According to an article in the Daily Mail today, Radio 2 has been accused of abandoning its older listeners by playing less 60s and 70s music.
The newspaper says that according to BBC insiders the station is trying to scale back the number of songs from these decades to attract a younger audience.
It also quotes former Radio 2 presenter David Hamilton saying many adults don’t listen anymore and that he doesn’t think some of the presenters can be happy with the music they are being asked to play.
Of course, it’s not the first time the station has come under fire for its music policy and appeal to older audiences. In 2019 “Diddy” David told the Daily Mirror: “Radio 2 are ignoring most of their listeners while trying to please a younger audience that probably isn’t there.”
Back in 2009, after leaving Radio 2, the now late Malcolm Laycock told the Telegraph newspaper: “Listeners are up in arms about Radio 2 and its policy towards the older age group.” He said the station was “a great big oil tanker that is careering in the wrong direction”.
Also in 2009, The Guardian reported: “Commercial radio has launched a stinging attack on BBC Radio 2, accusing corporation management of having ‘an obsession with youth’, and the following year the paper reported: “The BBC Trust today called on BBC Radio 2 to take action to reverse the decline in the number of its listeners aged over 65”.
To be fair, as time moves on, radio stations need to evolve as older people relate to music from later decades relative to when they were born. A 60 year old today, probably started to get into music in their teens during the early 1970s and Radio 2’s remit is to appeal to all age groups over 35.
Obviously, older listeners also enjoy more contemporary music, but what about those who enjoy music from the 60s?
There’s always Sounds of the 60s with Tony Blackburn on Saturday mornings, but the show is tucked away at the early time of 6-8am – hardly convenient for lovers of music from that era, or to listen to the legendary Mr Blackburn.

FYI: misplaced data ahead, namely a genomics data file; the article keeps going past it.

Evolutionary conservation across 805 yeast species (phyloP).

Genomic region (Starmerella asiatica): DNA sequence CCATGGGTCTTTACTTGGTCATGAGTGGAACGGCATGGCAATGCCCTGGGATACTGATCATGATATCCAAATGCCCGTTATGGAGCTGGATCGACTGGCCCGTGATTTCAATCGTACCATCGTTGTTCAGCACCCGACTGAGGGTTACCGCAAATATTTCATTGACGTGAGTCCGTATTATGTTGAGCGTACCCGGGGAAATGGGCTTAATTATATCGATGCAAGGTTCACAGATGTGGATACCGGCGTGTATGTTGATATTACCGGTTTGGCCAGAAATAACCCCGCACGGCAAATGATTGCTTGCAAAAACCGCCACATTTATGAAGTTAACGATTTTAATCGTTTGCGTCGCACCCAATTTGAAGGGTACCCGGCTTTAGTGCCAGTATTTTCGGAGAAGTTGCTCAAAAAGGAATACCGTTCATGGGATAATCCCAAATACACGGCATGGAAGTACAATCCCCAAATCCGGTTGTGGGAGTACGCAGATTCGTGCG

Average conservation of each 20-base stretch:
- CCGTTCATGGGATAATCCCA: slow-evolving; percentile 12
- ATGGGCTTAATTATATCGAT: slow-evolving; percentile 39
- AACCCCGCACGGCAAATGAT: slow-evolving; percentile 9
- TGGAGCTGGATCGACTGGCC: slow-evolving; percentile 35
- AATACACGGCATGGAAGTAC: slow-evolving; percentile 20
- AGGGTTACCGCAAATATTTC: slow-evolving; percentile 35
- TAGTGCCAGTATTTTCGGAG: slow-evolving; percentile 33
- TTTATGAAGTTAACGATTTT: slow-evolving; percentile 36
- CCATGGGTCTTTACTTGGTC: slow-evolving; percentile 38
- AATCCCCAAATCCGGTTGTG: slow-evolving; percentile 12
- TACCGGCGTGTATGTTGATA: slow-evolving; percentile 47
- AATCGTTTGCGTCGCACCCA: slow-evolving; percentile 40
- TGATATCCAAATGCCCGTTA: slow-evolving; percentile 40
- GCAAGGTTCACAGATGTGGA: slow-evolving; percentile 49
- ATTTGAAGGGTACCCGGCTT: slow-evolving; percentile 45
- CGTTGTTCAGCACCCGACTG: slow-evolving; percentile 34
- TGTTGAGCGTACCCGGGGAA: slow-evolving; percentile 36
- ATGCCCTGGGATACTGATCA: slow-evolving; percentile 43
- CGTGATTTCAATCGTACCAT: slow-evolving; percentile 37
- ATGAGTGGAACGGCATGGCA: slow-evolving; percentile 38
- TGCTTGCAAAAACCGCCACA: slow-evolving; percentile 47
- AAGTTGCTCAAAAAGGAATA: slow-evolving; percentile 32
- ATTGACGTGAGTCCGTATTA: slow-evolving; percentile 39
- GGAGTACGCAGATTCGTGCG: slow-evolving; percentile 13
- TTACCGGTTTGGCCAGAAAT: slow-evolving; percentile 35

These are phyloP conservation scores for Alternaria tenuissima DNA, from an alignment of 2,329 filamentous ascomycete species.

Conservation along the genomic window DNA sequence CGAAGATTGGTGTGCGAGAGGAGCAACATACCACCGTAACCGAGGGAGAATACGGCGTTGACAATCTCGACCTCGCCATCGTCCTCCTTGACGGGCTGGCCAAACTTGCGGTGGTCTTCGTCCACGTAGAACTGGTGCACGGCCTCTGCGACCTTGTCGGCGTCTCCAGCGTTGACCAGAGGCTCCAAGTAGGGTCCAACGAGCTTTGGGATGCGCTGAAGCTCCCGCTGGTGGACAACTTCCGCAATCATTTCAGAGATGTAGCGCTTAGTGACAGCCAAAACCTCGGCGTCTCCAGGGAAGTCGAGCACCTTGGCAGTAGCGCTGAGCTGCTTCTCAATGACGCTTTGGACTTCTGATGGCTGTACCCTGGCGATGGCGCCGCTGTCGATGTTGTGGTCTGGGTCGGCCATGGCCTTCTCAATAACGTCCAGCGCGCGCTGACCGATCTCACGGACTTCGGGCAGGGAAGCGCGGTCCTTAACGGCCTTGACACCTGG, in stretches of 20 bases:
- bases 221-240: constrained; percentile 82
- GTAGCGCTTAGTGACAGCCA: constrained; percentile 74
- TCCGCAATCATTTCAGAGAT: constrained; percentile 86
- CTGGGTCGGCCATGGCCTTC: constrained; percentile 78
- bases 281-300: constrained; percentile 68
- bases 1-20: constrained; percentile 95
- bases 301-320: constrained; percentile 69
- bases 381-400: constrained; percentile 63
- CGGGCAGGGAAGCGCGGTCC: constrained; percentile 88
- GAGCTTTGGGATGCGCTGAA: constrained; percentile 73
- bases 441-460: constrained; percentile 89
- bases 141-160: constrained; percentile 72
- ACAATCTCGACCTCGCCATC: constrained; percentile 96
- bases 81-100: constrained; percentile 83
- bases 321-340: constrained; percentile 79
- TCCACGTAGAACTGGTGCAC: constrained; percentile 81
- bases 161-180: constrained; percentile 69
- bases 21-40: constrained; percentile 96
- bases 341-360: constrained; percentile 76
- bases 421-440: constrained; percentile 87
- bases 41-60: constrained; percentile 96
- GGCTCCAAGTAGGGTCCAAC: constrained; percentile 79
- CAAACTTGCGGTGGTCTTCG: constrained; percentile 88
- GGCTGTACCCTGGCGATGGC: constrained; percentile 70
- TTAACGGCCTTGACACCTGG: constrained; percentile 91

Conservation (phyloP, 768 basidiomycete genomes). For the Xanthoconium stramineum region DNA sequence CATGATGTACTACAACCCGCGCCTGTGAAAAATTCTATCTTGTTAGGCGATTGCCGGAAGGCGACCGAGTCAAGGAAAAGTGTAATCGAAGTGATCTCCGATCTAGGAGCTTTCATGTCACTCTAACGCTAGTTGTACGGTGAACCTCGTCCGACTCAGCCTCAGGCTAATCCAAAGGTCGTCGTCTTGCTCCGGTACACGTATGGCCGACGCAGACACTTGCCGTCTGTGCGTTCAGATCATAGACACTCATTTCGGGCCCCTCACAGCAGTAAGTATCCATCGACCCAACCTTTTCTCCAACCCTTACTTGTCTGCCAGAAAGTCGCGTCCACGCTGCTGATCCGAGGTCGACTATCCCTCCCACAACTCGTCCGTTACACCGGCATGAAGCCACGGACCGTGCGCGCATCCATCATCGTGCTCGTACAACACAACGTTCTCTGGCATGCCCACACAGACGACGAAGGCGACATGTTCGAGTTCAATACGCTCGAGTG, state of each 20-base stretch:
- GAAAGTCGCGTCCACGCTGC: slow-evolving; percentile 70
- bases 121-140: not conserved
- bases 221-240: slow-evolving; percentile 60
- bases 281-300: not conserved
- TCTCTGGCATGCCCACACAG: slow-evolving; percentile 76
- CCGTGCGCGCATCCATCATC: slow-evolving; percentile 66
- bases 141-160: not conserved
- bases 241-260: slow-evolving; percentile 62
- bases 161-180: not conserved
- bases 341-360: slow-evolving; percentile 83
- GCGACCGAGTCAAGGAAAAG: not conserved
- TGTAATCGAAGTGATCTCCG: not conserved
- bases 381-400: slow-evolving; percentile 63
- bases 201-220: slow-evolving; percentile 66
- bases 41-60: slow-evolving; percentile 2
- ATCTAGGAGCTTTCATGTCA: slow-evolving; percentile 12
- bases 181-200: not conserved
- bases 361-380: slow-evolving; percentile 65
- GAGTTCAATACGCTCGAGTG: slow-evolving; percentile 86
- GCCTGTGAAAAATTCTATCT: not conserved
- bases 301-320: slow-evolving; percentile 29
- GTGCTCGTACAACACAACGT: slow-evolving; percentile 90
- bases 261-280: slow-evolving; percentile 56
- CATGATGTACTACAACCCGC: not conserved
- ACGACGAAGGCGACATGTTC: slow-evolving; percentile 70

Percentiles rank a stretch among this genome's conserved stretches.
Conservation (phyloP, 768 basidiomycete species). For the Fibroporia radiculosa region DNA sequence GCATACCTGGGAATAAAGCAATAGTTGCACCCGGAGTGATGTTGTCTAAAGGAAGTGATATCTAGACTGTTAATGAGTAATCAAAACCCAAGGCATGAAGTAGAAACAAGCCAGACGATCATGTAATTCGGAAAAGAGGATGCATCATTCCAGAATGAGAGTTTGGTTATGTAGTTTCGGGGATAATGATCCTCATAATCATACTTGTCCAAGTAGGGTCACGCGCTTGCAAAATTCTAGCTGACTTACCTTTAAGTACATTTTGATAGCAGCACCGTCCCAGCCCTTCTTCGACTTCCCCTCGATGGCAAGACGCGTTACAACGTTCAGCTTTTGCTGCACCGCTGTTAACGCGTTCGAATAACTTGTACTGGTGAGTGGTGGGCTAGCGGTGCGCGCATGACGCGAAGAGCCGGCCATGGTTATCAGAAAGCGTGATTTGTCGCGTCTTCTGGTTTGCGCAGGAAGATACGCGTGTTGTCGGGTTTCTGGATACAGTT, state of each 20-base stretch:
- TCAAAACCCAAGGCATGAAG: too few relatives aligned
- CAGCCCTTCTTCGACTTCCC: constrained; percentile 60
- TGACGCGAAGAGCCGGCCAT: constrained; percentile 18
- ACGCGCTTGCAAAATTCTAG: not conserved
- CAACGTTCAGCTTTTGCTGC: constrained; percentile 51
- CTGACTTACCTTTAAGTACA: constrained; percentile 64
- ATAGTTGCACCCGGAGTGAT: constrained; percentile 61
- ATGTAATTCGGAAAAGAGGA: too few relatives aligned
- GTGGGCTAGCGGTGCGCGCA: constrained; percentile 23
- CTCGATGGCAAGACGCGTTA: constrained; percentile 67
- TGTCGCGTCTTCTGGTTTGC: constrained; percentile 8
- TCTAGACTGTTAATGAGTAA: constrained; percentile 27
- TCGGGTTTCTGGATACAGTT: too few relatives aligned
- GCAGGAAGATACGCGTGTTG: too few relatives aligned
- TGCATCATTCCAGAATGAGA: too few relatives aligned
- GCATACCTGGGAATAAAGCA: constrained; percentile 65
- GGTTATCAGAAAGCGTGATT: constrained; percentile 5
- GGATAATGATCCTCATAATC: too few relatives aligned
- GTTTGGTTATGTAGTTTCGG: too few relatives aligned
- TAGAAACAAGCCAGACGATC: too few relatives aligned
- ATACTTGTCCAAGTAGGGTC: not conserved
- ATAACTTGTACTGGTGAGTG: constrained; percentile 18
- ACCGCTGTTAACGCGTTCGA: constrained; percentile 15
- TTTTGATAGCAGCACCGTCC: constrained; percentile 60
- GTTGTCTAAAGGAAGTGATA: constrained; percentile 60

The Daily Mail article also points out that Pick of the Pops hosted by Paul Gambaccini mostly focuses on music from the later years of the 1970s through to the noughties.
Disenfranchised listeners might turn to Boom Radio which launches later this month aimed at the UK’s growing 50, 60 and 70-something population. The station says it carried out research which found that three quarters of those in this age bracket believe radio stations nowadays generally target people younger than them.
Co-founder David Lloyd says: “The BBC has been moving its content to suit younger generations for some time, both in local radio and with Radio 2. While the population is growing older, they feel younger than ever, and our target listeners tell us they feel left behind.
“Boom Radio will provide a tailor-made mix of music, presented by personalities eager to reconnect with the generation of listeners they started serving thirty or even forty years ago.”
Although national, the station won’t have as big a coverage as Radio 2, but it will most likely attract listeners who want to hear the music they grew up listening to and, as Boom Radio DJ David Hamilton reminds us: “It isn’t just people who were around in the 1960s who like that music – a lot of younger people like it too.”
As for Radio 2 and its music policy, a spokesman told the Mail: “Radio 2’s target audience has always been 35-plus and that has not changed.
“As listeners know, we continue to play a wide variety of music from the past seven decades, including from the 1960s and 70s, and in the coming weeks, fans of the music from the 1940s onwards can enjoy a new series of Barry Humphries.”
UPDATE: Since publishing this article, David Hamilton has written a piece for the Daily Mail, in which he says, the “dear old Auntie is obsessed with chasing an ever-younger audience”, and that he fears “in striving for pastures new, Radio 2 is in danger of throwing the baby out with the bath water.” You can read the article here.